Tule Lake Segregation Center was a World War Two incarceration camp where conflicts around racialized "national security," citizenship, and justice boiled over into violence.
Tule Lake War Relocation Center, near the California-Oregon border, began as one of the ten camps where Japanese Americans were incarcerated after being excluded from the West Coast during World War Two. The camp had already been the site of labor strikes and unrest when the government embarked on a disastrous program called “registration.” Incarcerees were forced to fill out an “Application for Leave Clearance” which included two questions with devastating consequences:
Any response other than “yes-yes” to those questions got the registrant classified as a “disloyal.” The government’s next program was “segregation,” transferring all the “disloyals” to one camp, now named Tule Lake Segregation Center.
By late 1944, Tule Lake swelled to more than 18,000 incarcerees, making it the largest camp population administered by the War Relocation Authority. The resistance which had simmered among the incarcerees erupted into a mass demonstration which so terrified the WRA administration that they called on the U.S. Army to impose martial law.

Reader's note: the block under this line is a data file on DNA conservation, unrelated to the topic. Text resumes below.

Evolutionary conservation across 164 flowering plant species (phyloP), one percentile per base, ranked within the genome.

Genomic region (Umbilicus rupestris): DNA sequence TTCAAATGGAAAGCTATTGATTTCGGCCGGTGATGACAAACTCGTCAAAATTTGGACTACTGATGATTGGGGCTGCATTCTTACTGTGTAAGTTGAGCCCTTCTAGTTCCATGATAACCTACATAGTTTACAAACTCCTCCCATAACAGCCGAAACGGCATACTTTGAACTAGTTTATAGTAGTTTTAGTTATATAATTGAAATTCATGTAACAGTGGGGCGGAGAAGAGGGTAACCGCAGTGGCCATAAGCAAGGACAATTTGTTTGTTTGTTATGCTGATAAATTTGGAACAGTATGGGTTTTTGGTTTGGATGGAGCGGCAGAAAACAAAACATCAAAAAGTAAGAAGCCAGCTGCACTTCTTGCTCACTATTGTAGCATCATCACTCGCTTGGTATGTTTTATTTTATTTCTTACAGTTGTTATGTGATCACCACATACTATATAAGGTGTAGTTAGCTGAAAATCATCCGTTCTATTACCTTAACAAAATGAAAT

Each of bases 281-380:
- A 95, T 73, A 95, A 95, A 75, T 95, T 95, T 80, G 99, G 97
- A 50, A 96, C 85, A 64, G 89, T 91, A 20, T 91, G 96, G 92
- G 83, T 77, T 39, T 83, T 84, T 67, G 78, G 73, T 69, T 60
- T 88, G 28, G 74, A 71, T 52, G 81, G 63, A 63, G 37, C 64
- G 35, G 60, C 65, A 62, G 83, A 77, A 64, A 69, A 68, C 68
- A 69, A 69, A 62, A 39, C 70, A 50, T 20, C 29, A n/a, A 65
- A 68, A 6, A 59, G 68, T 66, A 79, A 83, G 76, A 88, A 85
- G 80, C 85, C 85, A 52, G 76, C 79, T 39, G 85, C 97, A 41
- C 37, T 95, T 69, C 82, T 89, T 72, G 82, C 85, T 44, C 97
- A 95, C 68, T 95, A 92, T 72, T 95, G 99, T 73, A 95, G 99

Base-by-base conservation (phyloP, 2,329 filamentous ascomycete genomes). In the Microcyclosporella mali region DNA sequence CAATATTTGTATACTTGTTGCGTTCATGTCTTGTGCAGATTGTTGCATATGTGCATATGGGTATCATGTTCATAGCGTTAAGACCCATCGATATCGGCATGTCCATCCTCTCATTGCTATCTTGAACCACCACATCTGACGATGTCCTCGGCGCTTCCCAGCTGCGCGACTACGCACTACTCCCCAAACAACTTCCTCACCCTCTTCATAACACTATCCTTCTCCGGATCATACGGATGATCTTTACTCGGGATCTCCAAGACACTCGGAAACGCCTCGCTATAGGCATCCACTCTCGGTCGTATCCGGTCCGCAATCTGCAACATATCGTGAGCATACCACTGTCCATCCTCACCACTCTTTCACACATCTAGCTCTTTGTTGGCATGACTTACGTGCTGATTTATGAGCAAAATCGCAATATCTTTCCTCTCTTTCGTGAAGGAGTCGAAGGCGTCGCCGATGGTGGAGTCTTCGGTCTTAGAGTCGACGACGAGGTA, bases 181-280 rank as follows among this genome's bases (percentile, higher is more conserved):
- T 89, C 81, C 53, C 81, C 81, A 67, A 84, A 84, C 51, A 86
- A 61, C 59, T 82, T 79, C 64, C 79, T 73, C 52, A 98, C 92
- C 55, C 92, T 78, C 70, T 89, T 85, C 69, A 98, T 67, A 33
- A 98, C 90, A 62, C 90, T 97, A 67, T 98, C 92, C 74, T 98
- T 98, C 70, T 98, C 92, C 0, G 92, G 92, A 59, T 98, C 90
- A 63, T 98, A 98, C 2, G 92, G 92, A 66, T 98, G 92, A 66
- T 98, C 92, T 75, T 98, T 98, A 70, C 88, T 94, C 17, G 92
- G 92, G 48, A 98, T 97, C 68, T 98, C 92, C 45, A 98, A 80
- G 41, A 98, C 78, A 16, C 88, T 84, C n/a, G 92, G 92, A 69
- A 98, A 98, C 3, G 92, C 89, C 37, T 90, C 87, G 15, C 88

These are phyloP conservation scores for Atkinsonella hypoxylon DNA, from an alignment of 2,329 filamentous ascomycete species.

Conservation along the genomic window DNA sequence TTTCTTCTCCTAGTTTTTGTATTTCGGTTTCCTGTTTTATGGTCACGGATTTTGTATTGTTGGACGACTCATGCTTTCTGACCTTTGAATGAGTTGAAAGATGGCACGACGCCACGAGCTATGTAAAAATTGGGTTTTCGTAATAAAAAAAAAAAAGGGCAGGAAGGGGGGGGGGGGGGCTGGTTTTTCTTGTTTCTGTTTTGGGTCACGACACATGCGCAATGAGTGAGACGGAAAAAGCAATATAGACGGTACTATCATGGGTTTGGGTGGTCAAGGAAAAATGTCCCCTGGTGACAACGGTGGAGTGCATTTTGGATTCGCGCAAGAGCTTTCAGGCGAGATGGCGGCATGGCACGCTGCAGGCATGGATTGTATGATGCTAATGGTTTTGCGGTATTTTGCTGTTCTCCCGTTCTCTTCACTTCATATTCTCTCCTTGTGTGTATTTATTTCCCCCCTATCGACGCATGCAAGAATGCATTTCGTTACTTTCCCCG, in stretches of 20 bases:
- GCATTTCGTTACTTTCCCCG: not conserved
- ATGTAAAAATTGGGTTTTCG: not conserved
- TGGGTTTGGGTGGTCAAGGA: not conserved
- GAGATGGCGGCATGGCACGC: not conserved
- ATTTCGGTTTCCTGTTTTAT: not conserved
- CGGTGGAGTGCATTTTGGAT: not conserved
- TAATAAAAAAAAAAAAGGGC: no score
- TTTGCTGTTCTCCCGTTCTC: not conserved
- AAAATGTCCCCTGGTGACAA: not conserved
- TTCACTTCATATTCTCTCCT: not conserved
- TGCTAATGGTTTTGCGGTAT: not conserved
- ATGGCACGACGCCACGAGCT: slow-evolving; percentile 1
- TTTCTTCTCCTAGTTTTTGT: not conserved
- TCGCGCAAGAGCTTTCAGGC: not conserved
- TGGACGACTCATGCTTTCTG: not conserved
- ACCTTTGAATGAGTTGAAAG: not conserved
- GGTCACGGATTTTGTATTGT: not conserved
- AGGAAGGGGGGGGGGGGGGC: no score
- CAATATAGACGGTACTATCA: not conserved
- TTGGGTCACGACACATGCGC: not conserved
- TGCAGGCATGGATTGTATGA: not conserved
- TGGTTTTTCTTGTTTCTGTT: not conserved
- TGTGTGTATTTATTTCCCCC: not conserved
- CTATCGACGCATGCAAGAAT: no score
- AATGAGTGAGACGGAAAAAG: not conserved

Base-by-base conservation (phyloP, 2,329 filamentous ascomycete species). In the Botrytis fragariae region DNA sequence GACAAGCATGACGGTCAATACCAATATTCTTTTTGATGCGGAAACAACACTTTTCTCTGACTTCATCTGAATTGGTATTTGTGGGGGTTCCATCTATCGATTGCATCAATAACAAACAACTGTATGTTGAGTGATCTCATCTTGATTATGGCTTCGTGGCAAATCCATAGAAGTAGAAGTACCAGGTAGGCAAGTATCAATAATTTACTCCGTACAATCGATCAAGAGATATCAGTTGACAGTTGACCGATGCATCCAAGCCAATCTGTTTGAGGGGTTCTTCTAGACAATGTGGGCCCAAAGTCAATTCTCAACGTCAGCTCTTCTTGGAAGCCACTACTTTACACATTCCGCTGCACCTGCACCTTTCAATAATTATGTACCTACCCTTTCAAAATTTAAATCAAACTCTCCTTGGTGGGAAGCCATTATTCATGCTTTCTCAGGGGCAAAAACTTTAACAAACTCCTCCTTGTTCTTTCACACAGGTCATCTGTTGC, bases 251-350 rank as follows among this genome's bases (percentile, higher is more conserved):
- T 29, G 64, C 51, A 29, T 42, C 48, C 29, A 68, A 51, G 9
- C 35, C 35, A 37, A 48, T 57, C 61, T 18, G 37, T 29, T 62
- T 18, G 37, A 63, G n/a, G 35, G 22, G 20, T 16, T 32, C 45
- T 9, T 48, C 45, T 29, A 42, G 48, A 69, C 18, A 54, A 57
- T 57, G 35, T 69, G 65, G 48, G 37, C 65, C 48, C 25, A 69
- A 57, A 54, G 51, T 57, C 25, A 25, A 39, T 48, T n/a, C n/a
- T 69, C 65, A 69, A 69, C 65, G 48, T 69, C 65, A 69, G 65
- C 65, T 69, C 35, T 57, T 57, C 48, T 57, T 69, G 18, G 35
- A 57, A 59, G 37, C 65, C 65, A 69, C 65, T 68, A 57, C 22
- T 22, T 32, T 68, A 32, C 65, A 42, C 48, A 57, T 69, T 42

As headlines screamed of rioting “Japs,” 1200 soldiers and eight tanks entered the camp to terrorize the population. Dozens of men began to disappear into a “jail within a jail,” a stockade where anyone the administration wished detained was held incommunicado without charges. This chapter of the World War Two incarceration of Japanese Americans left scars on the community which have lasted to this day.
Attending the Tule Lake pilgrimage in 2010, I was excited to meet many important first-hand storytellers, including members of the Hoshi Dan (or Hokoku Seinen Dan), a young men's militant group that openly adopted a pro-Japan attitude. I started gathering contacts for developing a documentary on this relatively unknown but deeply significant chapter of American history.
The more we learn about what happened at Tule Lake, the more it informs the vexing questions raised in the pervasive and unending war the U.S. now sustains, encompassing "national security," immigration, racial conflict and extremism.
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